Nineteen years after the ghastly tragedy of 9/11, civil rights remain the major problem for the seven-million-strong American Muslim community.
The COVID-19 pandemic shut down the US economy and disturbed the social life; however, even in these challenging times American Muslims were victims of hate crimes, discrimination and Islamophobia. Almost two decades after 9/11, American Muslims are still dealing with the fall-out of this tragic event.
Following Trump's 2016 election, American Muslims experienced a spike in hate crimes, according to data from the FBI. American Muslim leaders attributed the spike to anti-Muslim rhetoric espoused by Trump and some of his close associates.
Here are few examples from recent months:
President Trump re-tweeted a post by an anti-Muslim bigot critical of former vice president Joe Biden for engaging in outreach to American Muslim voters and pledging to end the Muslim ban. Trump retweeted a July 21st post by Paul Sperry, who wrote, "BREAKING: Biden wishes public schools taught more about Islam; promises Muslims he will end terrorism-related ban on immigration from high-risk Islamic nations ... on Day One." According to Georgetown University's Bridge Initiative, Sperry has blamed Islam for the spread of the Ebola virus, called former President Barack Obama the "defender-in-chief of Islam", warned of an "Islamic fifth column" growing inside America, accused tax-reform activist Grover Norquist of "ties to militant Muslim activists", and written multiple debunked books attacking Islam and Muslims.
In June, President Trump appointed former Breitbart writer, white-supremacist sympathizer and anti-Muslim bigot Sebastian Gorka to the National Security Education Board. The 14-member National Security Education Board provides strategic consultation and oversight for the National Security Education Program. This program develops expertise for the U.S. federal government workforce and also provides grants to universities and scholarships for students to study languages and regions critical to national security.
Politicians have added fuel to the fire of anti-Islam sentiments in the United States. Islamophobia has become a campaign tool used to galvanize voters. The heightened rhetoric has exposed an alarming trend that has developed after 9/11. Muslims are constantly and consistently cast as somehow un-American because of their faith.
Muslim Americans have expressed concern and alarm after Republican candidate Laura Loomer, who has described herself as a "proud Islamophobe" and called Islam a "cancer", won her primary in Florida, earning praise from President Donald Trump, Newsweek reported on August 19. Loomer, 27, won the GOP primary for Florida's 21st District, home to Trump's Mar-a-Lago resort.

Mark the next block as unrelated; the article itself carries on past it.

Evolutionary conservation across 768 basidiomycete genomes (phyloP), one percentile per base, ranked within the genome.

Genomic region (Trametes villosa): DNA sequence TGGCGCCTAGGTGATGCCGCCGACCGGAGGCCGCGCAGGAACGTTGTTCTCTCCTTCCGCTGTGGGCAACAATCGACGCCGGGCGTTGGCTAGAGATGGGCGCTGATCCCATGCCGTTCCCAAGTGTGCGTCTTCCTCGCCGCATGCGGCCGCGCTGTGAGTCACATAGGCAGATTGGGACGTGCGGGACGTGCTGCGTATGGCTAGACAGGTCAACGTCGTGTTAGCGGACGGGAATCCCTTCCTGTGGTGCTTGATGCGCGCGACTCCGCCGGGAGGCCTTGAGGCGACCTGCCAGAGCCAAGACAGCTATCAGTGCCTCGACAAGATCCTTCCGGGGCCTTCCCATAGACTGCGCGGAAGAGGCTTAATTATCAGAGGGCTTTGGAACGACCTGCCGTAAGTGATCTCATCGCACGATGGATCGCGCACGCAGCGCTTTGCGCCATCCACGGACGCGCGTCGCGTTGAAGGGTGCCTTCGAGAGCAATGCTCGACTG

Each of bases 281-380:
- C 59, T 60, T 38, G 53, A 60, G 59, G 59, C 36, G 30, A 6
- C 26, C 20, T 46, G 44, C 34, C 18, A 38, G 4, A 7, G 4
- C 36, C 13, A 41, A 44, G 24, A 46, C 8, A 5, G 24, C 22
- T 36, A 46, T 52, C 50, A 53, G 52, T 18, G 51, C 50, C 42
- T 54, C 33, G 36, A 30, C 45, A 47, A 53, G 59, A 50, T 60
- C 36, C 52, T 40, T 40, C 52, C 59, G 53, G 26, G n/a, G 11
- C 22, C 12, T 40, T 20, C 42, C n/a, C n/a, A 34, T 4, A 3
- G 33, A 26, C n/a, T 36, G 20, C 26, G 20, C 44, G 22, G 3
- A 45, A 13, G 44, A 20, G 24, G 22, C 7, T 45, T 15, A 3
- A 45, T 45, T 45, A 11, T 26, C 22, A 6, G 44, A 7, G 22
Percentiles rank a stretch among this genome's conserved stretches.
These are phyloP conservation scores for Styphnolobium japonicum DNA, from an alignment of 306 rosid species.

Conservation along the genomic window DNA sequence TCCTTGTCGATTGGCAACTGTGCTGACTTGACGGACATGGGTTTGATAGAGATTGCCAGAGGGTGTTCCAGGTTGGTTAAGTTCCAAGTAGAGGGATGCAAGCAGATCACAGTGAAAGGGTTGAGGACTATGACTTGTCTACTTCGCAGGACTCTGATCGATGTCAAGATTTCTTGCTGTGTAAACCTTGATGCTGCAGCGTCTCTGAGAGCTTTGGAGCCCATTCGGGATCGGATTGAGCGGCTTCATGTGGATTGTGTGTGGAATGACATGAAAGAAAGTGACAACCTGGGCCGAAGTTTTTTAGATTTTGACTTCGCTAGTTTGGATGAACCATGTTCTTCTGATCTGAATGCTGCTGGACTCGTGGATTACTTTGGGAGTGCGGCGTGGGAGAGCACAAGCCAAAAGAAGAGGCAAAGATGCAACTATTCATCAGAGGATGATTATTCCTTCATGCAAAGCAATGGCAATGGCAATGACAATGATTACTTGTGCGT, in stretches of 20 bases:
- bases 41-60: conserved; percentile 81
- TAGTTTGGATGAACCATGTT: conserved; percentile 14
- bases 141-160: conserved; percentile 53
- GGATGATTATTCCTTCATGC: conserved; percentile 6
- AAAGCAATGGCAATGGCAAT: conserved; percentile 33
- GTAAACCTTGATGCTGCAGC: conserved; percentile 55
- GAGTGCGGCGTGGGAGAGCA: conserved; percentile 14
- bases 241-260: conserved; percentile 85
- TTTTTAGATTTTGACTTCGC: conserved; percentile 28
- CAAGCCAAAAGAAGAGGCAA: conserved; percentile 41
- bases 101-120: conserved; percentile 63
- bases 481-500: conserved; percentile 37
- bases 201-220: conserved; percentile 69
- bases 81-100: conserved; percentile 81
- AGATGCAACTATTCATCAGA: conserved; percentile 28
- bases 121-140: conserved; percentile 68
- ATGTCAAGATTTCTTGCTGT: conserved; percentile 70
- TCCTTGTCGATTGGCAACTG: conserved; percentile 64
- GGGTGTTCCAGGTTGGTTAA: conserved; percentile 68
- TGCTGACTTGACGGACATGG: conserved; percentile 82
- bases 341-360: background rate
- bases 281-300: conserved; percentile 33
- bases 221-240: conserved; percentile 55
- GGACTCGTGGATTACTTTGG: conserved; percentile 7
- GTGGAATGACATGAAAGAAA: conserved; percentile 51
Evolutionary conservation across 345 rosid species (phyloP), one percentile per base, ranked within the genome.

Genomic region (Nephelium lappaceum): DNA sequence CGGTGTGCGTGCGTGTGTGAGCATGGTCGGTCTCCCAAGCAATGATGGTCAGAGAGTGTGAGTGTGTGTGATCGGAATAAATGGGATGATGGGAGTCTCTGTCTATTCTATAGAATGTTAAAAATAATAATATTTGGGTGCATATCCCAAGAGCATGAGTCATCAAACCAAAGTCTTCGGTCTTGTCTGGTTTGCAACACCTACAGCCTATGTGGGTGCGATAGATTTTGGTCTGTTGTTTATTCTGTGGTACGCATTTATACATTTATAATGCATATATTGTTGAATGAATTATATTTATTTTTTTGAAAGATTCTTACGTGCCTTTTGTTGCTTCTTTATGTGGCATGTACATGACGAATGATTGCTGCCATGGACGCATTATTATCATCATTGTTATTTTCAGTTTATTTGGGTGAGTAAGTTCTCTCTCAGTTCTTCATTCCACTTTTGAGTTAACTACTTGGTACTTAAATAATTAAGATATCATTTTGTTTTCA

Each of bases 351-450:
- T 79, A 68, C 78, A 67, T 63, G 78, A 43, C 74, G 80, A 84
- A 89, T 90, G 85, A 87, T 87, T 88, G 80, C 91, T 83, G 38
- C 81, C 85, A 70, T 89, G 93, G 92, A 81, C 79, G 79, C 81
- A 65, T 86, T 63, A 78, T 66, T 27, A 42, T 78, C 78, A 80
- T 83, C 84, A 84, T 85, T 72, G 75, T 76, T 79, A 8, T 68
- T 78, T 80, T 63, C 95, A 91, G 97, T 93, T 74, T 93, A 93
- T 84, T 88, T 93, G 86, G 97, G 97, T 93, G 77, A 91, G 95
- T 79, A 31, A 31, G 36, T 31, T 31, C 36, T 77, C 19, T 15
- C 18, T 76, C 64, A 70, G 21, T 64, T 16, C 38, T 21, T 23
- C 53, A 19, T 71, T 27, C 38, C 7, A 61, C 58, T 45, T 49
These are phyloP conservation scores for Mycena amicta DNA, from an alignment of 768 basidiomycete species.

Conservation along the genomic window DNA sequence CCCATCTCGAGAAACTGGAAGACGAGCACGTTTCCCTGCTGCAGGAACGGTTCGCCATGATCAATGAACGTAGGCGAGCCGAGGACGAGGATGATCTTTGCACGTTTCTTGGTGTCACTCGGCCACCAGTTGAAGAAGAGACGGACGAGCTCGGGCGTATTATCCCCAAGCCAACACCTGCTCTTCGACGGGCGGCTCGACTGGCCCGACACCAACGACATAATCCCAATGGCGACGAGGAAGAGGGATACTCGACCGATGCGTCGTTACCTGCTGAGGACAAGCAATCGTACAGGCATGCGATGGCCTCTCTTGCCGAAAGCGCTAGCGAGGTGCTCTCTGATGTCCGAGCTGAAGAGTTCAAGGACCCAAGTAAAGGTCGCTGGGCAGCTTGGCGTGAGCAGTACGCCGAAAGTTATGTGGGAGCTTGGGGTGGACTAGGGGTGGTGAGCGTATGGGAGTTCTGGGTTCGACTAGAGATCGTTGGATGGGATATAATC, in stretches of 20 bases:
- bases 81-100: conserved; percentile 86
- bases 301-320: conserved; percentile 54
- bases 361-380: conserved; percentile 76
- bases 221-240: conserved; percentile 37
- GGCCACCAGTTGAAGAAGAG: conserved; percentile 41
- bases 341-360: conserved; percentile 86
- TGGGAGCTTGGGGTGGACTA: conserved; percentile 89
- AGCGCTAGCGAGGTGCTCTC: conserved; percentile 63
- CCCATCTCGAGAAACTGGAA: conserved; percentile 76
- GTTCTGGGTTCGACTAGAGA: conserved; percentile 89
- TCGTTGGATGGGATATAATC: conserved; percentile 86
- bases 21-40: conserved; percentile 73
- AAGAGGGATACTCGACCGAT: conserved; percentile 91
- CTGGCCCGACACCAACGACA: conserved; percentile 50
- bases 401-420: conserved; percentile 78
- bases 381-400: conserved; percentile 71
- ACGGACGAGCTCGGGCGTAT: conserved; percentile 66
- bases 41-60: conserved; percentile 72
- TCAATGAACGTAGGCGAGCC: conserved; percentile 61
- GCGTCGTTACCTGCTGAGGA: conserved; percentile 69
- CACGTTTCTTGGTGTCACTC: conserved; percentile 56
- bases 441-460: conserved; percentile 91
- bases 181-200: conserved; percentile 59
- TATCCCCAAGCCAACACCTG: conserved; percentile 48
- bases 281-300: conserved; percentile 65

On August 29, Republican Mitch Swoboda, who is running to represent the 37th district of Michigan, shared an Islamophobic meme on Facebook equating the wearing of face masks to protect persons from COVID-19 infection with the false trope that women lack rights of personal choice within Islam. The meme states, "That's why they [Arabs] imposed on every woman the mandatory use of a fabric over her face. Then Islam turned it into the woman's symbol of submission to Allah, the man owner of the Harem, and the King."
Hate Crimes against American Muslims
An Arab-American teenager in New York was assaulted on August 13 with a baseball bat. The Council on American-Islamic Relations called this "an anti-immigrant, anti-Arab, and racially charged attack." The victim was identified as Tarek Elsayed, an 18-year-old Egyptian-American.
Somaia Harrati, a 17-year-old American Moroccan Muslim woman wearing hijab, was assaulted with a bottle of urine and Islamophobic slurs on August 10 in Bronx, New York. The NYPD was urged to initiate a hate-crimes probe in the Islamophobic incident.
On July 2, 2020, in New York, Rashid Hassan, a Pakistani taxi driver, was assaulted and told "Go back to your country." The police and an ambulance were called to the scene. Mr. Hassan was taken to the hospital and may need surgery on his eye to prevent blindness due to a blood clot resulting from the assault. Another driver nearby recorded the incident and provided the footage to the responding officers.
A 50-year-old Muslim man was assaulted outside the Dar Al-Farooq Islamic Center in Bloomington, Minn., on the night of August 6. The victim was walking to Dar Al-Farooq when two people described as being in their late teens or early twenties approached and assaulted him, according to police. The victim suffered a non-life-threatening injury and was transported to Fairview Southdale Hospital.
On September 9, Pennsylvania chapter of the Council on American-Islamic Relations reported a Muslim man in that state by an alleged attacker who is shown shouting "Go back to your country" during the incident. The assault was captured on video.
In short, years after 9/11 terrorist attacks, American Muslims remain on the receiving end.
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